Maybe it is even more complex than that. Let's say you had an eminent, academic epidemiologist, who was going to Canberra for a meeting of surveillance experts in a couple of weeks and when he is there !V this is not me, by the way, not even a friend of mine or a cousin !V but, let's say while he is there, he collapses and is unconscious and it turns out he has got a problem with the rhythm of his heart, atrial fibrillation, so he goes to a hospital and there are very good doctors there ready to help him and they know that if you have just started having atrial fibrillation, then the best treatment is probably to give an electric shock to the heart and that will often switch back into a normal rhythm, but if you have had it for more than a fairly short time, then that could be quite dangerous because it might dislodge a clot that has formed on the part of the heart that is not beating properly. And then, if you have had the disease for a time, then you're probably on some medical treatment, and so obviously the worst thing you could do in that case, would be to give more of the same drug. And many people would be asking as Loan suggested, 'how come we can't get that information?' If that person's information is carefully stored in digital form in Melbourne, or if I could check the cinema starting times in Melbourne from Canberra, why can't the doctors check on the patient's records? In many of the hospitals in Melbourne, if not all, even the ECG recording will be in a digital form. So I think many people quite rightly would say, 'why are we not doing that, already?'

SIAN PRIOR
But that hasn't answered my question, has it?

JIM BLACK
No, but there is another side to the story. What if that same eminent person had been a heroin user, in his undergraduate years and had contact with the health service somewhere and there is life after heroin and you'd be surprised about how many perfectly normally, functioning members of society have a little secret like that in their background, and let's say he had a minor psychotic episode, again, during his undergraduate years !V it is not that uncommon for people to have one brief episode of psychosis and never again !V now, that may be completely irrelevant to all the future medical treatment that he has and he may not be happy for every health worker that has access to that beautiful stream of data, to be able to see all of those things as well, but how do we decide which things might one day be relevant and which things might not be relevant and how do we have the safeguards built in even if it wasn't possible to take those data anywhere else other than within the medical sphere. There are still some uncertainties.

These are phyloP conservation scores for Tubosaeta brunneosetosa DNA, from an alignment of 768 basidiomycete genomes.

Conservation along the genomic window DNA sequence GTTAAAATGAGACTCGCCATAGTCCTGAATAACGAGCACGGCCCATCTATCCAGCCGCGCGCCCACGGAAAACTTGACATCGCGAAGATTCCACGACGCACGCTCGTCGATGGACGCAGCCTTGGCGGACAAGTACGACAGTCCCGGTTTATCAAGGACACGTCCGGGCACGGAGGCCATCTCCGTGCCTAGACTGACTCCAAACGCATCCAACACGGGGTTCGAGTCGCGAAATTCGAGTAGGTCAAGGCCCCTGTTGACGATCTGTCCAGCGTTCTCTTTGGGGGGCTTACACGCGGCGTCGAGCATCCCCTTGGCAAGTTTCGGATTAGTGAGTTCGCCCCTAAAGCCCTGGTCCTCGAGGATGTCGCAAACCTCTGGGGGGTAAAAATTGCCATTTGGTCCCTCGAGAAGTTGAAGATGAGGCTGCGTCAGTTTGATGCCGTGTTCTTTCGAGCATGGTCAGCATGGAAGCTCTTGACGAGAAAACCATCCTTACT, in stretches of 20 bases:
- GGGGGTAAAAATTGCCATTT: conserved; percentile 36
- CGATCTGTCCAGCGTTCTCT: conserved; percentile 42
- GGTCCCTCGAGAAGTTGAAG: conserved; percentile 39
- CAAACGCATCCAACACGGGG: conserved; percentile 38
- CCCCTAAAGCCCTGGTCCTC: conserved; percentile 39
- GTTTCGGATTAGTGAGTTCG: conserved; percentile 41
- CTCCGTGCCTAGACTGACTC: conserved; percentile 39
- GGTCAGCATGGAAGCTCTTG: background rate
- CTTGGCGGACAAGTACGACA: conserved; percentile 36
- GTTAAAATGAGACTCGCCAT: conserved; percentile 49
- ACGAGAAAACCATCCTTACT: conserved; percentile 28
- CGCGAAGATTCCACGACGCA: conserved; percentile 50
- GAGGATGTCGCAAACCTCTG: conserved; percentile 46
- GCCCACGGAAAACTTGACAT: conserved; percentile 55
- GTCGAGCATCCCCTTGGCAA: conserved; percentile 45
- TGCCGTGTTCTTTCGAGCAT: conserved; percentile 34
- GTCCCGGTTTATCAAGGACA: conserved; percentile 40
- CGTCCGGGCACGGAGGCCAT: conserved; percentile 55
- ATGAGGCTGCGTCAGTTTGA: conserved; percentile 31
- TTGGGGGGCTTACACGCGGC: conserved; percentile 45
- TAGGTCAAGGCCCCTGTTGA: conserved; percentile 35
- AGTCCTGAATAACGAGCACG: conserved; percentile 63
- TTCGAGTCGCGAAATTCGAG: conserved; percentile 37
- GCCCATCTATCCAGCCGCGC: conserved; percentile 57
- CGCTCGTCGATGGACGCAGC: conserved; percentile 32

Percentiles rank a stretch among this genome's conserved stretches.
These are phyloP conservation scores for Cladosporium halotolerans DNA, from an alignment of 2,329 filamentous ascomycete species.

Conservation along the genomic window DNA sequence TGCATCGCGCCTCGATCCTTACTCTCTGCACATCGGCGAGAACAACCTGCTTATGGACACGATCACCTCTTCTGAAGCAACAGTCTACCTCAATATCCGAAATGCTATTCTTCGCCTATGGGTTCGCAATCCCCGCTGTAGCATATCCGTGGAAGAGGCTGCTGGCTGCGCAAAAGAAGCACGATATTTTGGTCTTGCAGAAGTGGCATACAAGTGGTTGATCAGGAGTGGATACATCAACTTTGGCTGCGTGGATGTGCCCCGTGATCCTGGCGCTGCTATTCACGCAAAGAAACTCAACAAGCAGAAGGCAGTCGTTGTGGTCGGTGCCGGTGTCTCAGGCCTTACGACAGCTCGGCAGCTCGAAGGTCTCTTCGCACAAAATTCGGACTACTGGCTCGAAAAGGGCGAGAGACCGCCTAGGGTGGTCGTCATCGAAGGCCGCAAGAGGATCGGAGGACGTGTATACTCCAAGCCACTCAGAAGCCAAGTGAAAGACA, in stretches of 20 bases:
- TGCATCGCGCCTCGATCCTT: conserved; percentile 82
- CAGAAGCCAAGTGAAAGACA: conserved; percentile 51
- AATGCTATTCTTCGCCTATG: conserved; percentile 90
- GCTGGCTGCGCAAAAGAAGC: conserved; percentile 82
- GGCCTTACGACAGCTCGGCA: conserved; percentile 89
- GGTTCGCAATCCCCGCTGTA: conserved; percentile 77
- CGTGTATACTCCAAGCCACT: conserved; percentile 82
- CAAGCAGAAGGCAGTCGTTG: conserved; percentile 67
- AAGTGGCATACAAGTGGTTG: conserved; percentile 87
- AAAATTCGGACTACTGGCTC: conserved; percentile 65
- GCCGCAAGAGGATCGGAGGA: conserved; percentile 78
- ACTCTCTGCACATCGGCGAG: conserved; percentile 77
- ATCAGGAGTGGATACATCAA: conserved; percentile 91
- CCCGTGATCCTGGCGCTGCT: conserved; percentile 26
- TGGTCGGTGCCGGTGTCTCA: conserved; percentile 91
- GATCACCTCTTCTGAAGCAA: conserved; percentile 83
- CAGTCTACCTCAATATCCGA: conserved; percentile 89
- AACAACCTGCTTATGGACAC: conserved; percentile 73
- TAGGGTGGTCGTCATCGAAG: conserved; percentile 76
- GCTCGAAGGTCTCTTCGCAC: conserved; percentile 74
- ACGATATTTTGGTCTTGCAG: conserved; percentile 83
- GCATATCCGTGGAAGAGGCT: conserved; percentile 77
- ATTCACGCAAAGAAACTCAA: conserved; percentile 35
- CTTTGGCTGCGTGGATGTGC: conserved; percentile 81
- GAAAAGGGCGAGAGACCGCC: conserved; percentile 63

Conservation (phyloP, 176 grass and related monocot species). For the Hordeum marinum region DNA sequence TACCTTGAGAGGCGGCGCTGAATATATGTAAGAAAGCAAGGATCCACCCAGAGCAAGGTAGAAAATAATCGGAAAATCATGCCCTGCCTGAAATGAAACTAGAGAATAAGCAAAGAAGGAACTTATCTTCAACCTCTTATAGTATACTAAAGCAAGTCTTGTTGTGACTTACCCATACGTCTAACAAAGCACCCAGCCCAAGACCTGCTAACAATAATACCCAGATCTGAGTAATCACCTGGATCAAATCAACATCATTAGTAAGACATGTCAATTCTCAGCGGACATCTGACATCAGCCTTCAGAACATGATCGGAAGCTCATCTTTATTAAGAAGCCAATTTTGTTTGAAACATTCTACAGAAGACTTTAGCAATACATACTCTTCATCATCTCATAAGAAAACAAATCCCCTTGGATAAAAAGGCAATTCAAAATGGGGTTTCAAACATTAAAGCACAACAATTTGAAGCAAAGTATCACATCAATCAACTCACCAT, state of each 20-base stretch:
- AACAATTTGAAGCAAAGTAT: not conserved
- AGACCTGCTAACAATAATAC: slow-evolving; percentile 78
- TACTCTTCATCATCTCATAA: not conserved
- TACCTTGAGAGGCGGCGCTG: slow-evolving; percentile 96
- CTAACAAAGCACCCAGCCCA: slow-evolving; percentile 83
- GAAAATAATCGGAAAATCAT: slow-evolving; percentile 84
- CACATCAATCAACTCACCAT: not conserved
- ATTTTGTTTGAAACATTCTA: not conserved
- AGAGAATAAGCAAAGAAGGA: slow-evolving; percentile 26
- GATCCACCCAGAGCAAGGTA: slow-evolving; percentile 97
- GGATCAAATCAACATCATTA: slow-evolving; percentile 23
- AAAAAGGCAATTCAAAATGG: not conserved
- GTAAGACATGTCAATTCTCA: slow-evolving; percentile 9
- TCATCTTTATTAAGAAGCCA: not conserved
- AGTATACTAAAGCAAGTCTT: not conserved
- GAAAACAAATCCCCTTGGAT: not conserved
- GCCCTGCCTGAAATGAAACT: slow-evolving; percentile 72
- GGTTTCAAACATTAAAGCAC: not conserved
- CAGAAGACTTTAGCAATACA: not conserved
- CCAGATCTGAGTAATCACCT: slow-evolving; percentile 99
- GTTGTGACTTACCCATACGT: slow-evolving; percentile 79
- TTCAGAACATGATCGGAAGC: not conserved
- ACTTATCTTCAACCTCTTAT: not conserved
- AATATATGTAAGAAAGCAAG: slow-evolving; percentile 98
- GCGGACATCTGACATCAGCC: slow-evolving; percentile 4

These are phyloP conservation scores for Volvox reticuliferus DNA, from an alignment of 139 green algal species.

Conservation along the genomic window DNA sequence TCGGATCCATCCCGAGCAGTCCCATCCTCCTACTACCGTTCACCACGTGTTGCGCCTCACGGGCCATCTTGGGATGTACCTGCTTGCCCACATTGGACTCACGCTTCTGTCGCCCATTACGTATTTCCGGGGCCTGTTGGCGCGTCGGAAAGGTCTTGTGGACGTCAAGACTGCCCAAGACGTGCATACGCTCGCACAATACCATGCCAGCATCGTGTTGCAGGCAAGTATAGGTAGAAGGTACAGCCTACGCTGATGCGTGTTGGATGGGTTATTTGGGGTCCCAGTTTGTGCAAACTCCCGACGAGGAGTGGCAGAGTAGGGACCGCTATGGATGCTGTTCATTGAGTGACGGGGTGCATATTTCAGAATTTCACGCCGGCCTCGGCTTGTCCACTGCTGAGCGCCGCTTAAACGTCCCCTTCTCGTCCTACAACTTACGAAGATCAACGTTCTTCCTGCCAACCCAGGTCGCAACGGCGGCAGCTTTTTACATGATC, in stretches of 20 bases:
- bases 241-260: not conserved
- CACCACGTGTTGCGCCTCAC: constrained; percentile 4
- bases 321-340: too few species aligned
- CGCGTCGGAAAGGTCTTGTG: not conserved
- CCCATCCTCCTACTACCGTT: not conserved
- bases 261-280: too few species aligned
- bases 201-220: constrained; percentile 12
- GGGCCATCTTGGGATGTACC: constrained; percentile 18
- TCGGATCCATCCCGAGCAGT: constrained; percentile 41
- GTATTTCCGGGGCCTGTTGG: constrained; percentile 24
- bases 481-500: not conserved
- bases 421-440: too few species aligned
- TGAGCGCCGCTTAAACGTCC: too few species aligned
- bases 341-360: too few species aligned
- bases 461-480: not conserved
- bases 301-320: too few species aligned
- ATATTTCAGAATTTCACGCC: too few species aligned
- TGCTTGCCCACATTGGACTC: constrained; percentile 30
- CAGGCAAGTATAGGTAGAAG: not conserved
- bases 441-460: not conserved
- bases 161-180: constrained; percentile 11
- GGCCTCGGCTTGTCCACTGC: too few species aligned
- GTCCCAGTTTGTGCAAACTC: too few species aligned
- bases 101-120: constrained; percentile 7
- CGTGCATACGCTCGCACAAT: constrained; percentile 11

LOANE SKENE
Jim, I think, what he's worried about is not that these health workers are going to see this information, but that somebody outside, for example, the media, if it is somebody in public life, might see this information. And to answer Sian's question about how we are going to keep this information confidential when we know about leaks of other sorts of information, you could really turn it around and say, 'when you think of the enormous amount of information that is circulating including information on the internet, it is surprising that there aren't many more breaches than there are. I think as we move forward there are going to be new methods of protection that we think about. I'm confident, that first of all, we can work out ways to protect the security of the information and secondly, if there are problems that arise later, that we'll be able to put in new methods of protecting the information. So implanted barcodes, of the kind that Jim is describing are another !V and people remember the Holocaust and that tattooed numbers on the Nazi prisoners.